In the wacky world of college football, there are innumerable traditions, unique rivalries that have defined the sport, and just plain absurd moments that are unforgettable; however, you may be hard-pressed to find more polar opposite rivals than Notre Dame and USC. On one hand, Notre Dame is a Catholic university located in northern Indiana, has a fan base made up mainly of blue-collar folks, and has traditionally been a team that finds most of its success with a dominant ground game and defense. On the other hand, USC is a large university located in Los Angeles, has a primarily West Coast following, and has traditionally possessed the sexier skill position players. These stark differences have led to simmering tensions between the two fan bases for nearly a century.
While it seems like Notre Dame has an endless number of rivals, none stand quite as tall as USC. The two schools have been meeting annually since 1926 except for 1943-1945 (WWII) and 2020 (COVID-19). The winner of the game is awarded the Jeweled Shillelagh. Currently, Notre Dame holds a 47-36-5 edge in the series. Throughout much of the series’ history, the game between the two schools has had major implications on the national championship picture. Furthermore, many of college football’s greatest stars have suited up for one of these two teams. The two schools have combined for 22 national titles, 13 Heisman winners, 74 College Football Hall of Famers (44 for Notre Dame and 30 for USC), and 26 NFL Hall of Famers (13 apiece). The list of coaches that have taken part in this match-up are unparalleled: Knute Rockne, Frank Leahy, Ara Parseghian, Lou Holtz, Howard Jones, John Robinson, John McKay, and Pete Carroll. On the whole, there is no other rivalry in college football that can compare to the history, success, and numbers that Notre Dame and USC collectively possess.
There have been glorious triumphs and crushing defeats for both sides throughout the years. Notre Dame can boast the 1966 51-0 drubbing of the Trojans, the 1977 “Green Machine” victory, and the 1988 decisive victory between the #1 Irish and #2 Trojans at the end of the season. Meanwhile, USC can point to the 1964 upset to prevent Notre Dame from capturing a title in Ara Parseghian’s first season in South Bend, the 1974 win that saw USC score a miraculous 55 unanswered points, and the 2005 “Bush Push” game. The one critique many offer against this matchup is that the series has often been defined by sustained stretches of one-sided affairs. Notre Dame has reeled off winning streaks of 11, 5, 5, and 4 games, while USC has had winning streaks of 8, 5, 3, and 3 games. Thankfully, over the past decade, Notre Dame has held a 7-3 edge in the matchup.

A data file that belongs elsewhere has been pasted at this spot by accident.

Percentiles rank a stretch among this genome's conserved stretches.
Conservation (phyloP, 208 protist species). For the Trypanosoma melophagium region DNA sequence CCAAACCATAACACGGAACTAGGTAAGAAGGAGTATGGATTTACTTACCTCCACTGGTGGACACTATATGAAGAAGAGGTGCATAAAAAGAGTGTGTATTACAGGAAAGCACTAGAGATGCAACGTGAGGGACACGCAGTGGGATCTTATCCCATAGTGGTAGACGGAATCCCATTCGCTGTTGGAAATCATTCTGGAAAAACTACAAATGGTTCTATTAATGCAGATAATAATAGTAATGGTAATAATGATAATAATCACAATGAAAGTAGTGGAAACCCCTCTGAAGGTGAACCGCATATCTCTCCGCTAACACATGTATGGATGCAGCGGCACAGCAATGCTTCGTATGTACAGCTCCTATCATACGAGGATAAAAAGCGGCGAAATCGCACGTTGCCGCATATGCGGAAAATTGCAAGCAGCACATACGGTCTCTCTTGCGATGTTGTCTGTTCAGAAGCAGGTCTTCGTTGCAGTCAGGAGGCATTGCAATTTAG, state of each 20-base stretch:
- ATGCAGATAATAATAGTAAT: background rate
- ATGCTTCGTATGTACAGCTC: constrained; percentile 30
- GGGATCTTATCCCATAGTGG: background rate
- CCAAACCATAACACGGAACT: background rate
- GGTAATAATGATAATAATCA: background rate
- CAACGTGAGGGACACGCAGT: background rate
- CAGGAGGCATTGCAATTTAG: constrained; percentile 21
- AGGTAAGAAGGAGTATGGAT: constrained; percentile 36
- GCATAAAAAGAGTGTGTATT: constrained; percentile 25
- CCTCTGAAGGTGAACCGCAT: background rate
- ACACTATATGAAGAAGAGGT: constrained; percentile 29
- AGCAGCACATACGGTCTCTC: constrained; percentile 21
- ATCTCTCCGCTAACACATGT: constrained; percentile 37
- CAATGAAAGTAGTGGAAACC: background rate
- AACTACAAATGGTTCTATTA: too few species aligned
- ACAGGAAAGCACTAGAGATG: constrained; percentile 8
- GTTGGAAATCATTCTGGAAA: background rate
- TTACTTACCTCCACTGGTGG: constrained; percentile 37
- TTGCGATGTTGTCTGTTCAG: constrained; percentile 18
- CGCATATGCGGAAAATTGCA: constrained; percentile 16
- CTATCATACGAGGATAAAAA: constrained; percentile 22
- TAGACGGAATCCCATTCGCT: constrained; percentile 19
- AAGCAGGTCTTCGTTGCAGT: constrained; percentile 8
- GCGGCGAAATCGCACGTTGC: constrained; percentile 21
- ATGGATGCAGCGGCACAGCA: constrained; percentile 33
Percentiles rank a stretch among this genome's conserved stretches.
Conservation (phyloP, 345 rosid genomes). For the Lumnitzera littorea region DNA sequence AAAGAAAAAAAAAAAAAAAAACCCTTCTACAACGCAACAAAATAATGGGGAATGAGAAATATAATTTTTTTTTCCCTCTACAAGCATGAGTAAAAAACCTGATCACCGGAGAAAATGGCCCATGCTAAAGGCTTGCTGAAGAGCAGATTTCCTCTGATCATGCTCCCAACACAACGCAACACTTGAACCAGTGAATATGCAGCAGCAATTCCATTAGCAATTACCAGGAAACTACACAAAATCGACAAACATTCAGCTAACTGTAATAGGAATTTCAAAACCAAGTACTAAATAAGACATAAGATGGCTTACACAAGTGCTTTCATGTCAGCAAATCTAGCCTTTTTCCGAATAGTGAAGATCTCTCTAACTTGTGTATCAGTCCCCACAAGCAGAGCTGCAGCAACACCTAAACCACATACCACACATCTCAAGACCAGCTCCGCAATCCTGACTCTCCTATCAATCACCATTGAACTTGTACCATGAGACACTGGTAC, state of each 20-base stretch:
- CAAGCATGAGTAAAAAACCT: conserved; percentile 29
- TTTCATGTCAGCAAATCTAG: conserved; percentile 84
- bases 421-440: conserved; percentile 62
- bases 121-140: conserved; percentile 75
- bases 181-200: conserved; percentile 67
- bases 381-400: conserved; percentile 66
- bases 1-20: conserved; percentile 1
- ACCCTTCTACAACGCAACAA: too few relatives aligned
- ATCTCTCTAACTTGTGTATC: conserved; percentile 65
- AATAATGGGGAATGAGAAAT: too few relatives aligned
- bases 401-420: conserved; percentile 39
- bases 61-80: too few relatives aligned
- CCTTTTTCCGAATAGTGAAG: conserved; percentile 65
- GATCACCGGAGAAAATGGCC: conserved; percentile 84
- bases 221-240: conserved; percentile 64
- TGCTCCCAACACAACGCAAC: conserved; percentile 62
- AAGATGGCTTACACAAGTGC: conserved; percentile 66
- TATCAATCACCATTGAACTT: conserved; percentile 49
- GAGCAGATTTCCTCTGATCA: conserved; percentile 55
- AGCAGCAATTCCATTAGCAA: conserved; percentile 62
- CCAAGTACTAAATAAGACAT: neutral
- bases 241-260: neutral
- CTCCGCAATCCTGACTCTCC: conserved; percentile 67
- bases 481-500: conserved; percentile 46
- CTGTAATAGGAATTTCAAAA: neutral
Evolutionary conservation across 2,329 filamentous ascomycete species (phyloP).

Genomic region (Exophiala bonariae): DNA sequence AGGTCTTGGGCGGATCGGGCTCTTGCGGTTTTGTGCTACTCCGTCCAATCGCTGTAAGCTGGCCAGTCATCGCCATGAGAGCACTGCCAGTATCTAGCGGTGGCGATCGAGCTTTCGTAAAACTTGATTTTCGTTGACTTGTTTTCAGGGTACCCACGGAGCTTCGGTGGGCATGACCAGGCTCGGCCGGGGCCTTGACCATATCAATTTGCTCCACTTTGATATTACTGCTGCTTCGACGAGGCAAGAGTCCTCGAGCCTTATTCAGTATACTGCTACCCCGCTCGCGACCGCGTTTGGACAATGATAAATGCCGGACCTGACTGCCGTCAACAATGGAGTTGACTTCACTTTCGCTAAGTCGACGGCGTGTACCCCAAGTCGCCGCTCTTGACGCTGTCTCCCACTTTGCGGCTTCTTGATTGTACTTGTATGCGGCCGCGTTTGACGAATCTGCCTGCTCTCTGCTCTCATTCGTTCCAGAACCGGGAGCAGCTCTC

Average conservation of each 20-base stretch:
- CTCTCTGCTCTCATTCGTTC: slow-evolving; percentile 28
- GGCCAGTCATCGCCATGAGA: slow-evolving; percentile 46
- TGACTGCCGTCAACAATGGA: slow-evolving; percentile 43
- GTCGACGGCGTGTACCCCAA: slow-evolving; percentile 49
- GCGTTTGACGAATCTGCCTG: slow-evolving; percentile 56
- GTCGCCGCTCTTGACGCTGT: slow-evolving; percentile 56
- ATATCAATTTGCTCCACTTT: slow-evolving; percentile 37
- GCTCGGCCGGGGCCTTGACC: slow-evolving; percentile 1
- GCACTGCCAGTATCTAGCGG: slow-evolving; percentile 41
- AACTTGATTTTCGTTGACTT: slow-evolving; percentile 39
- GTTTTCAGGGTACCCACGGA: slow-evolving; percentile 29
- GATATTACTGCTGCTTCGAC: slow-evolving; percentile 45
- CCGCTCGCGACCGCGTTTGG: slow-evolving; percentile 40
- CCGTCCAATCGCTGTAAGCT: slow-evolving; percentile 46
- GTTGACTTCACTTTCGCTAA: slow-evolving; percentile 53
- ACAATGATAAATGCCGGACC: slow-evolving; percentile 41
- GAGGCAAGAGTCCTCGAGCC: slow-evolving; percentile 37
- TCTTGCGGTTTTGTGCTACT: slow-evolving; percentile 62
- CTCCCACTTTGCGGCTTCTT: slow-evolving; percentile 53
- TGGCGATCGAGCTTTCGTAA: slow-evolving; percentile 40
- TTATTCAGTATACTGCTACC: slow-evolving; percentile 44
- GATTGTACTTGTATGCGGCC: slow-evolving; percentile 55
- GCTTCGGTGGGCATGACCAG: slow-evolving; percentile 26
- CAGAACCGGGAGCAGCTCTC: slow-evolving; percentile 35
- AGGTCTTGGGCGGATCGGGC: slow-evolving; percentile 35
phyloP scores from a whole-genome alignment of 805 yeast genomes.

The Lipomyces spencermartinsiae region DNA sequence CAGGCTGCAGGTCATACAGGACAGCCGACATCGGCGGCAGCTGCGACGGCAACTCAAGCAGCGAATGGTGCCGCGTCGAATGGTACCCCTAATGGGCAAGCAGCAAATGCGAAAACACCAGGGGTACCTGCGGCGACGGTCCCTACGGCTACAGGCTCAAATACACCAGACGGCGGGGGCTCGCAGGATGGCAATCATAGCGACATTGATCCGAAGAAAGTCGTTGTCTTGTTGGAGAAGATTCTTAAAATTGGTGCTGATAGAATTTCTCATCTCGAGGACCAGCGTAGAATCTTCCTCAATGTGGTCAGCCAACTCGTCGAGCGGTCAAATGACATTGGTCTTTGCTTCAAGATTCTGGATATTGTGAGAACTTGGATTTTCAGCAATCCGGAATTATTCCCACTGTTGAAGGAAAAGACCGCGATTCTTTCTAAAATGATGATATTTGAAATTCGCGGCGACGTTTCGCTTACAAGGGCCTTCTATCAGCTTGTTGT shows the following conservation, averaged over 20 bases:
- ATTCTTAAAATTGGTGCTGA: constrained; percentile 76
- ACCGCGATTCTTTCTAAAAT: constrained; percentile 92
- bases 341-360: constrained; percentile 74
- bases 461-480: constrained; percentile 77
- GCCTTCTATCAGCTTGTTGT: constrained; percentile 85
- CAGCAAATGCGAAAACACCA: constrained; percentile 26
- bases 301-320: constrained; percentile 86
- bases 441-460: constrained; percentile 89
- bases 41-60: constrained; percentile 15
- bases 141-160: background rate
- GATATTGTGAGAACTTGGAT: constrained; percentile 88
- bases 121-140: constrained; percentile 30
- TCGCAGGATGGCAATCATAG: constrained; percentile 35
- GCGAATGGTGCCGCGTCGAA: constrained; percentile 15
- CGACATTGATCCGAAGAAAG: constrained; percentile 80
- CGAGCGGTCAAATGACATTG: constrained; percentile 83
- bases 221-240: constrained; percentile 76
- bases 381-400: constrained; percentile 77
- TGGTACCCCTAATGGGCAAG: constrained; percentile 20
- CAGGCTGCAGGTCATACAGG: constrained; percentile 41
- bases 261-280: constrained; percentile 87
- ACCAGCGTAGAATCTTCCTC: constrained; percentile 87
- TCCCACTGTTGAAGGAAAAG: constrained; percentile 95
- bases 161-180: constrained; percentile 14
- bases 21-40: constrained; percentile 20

From a historical perspective, Notre Dame’s rise to prominence is so closely tied with their early barnstorming days under Knute Rockne. In addition to several high-profile games against Army on the east coast, the Irish made themselves known to the west coast through their yearly contest with the Trojans. Similarly, USC has typically never been a program that has strayed too far from home with its schedules. Yet, their bi-annual trek to the Midwest played a major part in elevating the Trojan program into the national brand that it is today.
All in all, USC remains Notre Dame’s greatest rival. There is simply no other team that has been as nationally relevant, created as much heartbreak, or been as consistent of an opponent on the schedule as USC. This year should feel like a return to normal when the Irish take on the Trojans in Notre Dame Stadium under the lights on October 23rd. While it never gets old beating USC, here is to hoping the Trojans can return to an elite level over the next few years to raise the stakes of our yearly contest. While I certainly am not advocating for a return to the Pete Carroll years, the wins over the Trojans simply mean more when they are nationally relevant. To another century of the Notre Dame-USC rivalry, cheers!